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THE ONLY HOME HE'S EVER KNOWN HAS BEEN WILLED TO A STRANGER by Jean BrashearI loosely based Morning Star on a real town called Rising Star, Texas, and the cemetery in the story is verymuch like the one I visited there. Maddie was such fun to write, so irrepressible and with such an open heart—and who better to open up the wounded heart of swoon-y, sexy cowboy Boone? Here’s an excerpt:

Sitting in the kitchen of the place that had once been home, Boone Gallagher expected to hear his father’s booming voice, unable to imagine anything bringing Sam Gallagher down. Sam had fought land and weather and lack of money to wrangle a living from this harsh country. Boone still couldn’t believe that his father was gone.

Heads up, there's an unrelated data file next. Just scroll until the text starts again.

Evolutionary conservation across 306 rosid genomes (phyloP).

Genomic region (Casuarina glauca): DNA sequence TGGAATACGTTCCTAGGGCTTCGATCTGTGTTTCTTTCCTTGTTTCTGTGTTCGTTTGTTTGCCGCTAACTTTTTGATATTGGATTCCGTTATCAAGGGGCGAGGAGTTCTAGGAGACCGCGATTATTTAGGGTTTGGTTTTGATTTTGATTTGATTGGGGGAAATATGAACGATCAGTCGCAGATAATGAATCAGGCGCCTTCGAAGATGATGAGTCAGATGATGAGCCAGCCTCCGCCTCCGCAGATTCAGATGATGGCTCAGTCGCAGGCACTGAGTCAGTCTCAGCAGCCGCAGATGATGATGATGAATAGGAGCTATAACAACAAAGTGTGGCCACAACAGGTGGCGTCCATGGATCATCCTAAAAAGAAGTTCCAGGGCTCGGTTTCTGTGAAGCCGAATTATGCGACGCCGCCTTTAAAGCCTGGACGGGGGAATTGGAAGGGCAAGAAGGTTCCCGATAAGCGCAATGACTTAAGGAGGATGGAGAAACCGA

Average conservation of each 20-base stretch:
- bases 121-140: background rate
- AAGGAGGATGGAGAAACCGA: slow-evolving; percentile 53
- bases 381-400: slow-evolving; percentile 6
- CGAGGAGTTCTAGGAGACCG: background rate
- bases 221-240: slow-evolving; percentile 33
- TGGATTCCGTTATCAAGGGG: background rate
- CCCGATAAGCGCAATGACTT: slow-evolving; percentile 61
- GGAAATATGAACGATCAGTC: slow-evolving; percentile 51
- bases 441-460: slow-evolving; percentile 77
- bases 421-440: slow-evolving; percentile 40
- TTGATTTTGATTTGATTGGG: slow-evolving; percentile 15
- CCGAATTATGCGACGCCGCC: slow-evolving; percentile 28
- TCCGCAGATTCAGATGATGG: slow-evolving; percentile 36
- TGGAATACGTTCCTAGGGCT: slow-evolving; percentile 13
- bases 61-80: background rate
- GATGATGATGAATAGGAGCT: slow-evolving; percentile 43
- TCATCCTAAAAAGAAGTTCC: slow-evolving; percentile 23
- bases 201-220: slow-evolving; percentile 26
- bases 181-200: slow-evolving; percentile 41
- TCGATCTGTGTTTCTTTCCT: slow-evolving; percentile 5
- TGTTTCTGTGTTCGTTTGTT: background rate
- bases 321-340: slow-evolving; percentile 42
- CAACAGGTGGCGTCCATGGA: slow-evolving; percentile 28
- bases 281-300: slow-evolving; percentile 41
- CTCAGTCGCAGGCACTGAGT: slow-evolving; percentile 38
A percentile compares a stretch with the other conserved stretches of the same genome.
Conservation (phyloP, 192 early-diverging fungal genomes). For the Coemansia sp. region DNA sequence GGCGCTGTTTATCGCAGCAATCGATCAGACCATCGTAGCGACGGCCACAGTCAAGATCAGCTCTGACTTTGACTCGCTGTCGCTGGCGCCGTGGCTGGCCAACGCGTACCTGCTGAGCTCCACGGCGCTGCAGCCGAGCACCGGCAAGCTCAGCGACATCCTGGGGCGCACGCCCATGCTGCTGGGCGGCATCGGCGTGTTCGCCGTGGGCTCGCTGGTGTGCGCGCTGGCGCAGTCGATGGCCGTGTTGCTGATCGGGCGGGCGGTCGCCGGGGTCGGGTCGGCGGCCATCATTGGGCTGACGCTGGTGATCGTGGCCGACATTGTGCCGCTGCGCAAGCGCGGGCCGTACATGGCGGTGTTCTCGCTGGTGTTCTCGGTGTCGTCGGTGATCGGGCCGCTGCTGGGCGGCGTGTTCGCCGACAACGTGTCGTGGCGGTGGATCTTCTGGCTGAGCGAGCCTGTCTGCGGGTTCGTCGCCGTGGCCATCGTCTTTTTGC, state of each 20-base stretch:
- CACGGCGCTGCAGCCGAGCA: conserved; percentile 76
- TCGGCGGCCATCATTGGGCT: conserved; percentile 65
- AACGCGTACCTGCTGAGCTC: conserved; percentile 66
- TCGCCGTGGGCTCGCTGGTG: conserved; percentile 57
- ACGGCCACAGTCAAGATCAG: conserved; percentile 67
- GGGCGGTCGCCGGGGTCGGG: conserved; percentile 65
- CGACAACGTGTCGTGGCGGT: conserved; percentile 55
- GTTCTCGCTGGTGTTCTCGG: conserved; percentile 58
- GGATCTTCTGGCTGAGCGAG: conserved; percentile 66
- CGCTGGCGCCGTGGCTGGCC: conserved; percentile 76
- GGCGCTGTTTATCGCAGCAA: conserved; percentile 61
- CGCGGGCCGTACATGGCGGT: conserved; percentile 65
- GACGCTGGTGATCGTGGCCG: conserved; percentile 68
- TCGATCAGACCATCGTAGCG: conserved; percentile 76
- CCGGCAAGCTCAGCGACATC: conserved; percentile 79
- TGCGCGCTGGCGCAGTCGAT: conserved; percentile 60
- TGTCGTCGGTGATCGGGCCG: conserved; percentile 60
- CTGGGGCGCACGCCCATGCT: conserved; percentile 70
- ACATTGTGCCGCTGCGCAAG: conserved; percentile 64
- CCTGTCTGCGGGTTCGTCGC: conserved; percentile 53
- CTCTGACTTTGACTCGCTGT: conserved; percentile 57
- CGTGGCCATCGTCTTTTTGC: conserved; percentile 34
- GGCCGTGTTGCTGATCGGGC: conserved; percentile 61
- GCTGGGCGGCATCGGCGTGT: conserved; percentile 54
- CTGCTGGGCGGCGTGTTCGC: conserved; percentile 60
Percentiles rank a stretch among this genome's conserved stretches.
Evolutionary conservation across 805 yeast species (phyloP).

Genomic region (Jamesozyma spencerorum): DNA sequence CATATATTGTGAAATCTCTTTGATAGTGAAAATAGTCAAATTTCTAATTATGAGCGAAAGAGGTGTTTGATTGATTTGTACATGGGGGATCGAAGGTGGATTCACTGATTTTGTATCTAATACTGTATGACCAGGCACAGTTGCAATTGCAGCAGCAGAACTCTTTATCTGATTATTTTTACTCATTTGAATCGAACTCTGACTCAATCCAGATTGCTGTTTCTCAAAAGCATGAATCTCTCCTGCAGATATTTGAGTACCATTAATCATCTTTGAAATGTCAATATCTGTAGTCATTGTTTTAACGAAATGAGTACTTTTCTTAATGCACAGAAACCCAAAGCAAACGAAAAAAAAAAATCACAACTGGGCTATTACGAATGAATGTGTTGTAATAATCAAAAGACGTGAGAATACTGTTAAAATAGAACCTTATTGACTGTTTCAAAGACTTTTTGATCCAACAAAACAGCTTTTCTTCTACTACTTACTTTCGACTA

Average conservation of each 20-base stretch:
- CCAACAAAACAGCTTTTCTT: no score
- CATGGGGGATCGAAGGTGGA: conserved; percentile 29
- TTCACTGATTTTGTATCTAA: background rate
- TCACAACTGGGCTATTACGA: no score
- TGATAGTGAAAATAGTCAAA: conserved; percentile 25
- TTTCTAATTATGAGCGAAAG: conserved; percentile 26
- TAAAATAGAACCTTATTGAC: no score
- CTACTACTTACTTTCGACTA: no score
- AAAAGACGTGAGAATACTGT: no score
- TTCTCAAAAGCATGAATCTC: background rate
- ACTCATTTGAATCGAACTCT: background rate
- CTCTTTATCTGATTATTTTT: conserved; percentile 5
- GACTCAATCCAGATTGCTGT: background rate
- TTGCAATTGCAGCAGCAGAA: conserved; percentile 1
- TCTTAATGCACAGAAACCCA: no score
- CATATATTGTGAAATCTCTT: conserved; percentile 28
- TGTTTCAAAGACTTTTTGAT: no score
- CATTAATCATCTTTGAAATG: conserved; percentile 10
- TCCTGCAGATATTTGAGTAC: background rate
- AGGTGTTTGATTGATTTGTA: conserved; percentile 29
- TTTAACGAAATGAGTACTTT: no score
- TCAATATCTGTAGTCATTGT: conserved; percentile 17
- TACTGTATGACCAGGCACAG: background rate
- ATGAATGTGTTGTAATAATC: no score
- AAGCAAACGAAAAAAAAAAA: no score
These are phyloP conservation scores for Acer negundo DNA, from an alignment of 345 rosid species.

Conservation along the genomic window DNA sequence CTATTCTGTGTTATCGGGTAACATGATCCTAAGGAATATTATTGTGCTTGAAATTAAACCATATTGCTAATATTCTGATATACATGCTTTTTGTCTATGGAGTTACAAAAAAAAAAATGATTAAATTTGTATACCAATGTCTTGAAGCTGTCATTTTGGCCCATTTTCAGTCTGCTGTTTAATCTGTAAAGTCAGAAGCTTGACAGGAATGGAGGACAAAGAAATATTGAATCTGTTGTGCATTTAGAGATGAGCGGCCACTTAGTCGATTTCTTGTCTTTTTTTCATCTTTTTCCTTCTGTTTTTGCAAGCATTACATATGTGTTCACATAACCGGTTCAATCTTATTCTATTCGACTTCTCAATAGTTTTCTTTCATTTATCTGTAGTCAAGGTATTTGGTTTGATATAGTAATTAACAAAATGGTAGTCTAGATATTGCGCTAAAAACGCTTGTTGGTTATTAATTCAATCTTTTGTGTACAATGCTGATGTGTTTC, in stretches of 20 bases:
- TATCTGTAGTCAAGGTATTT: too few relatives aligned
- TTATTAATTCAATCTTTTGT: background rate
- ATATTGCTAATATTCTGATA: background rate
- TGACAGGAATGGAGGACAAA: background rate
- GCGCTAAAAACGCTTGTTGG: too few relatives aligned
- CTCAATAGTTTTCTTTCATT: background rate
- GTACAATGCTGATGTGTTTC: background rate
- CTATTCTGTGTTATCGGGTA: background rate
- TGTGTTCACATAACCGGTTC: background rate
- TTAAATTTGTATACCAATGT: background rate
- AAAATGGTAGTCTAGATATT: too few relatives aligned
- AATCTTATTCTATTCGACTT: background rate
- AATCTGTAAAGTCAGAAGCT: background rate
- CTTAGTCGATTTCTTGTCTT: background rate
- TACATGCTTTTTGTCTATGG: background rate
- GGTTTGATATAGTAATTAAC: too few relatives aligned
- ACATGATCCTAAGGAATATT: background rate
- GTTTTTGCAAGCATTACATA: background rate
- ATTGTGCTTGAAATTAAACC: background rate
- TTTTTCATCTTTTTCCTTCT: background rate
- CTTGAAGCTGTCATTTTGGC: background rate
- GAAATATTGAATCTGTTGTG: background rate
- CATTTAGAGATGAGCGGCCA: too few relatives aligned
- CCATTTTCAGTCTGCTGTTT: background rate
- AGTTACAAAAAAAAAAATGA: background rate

Or that it was forever too late to heal the breach.

A cup of coffee he didn’t need steamed on the scarred maple tabletop. He’d done his homework here all those years ago, listening to his mother hum church hymns while she worked, back in those golden days when this house had still been a home. So many years gone. So much loss. Exhausted by more than a day of travel from Asia to Texas, memories knotted in his chest, Boone sagged in the creaking chair.

He shouldn’t drink this coffee. He should fall into bed and sleep around the clock, but he had to talk to Vondell first, had to find out if Sam had ever softened, ever regretted what he’d done.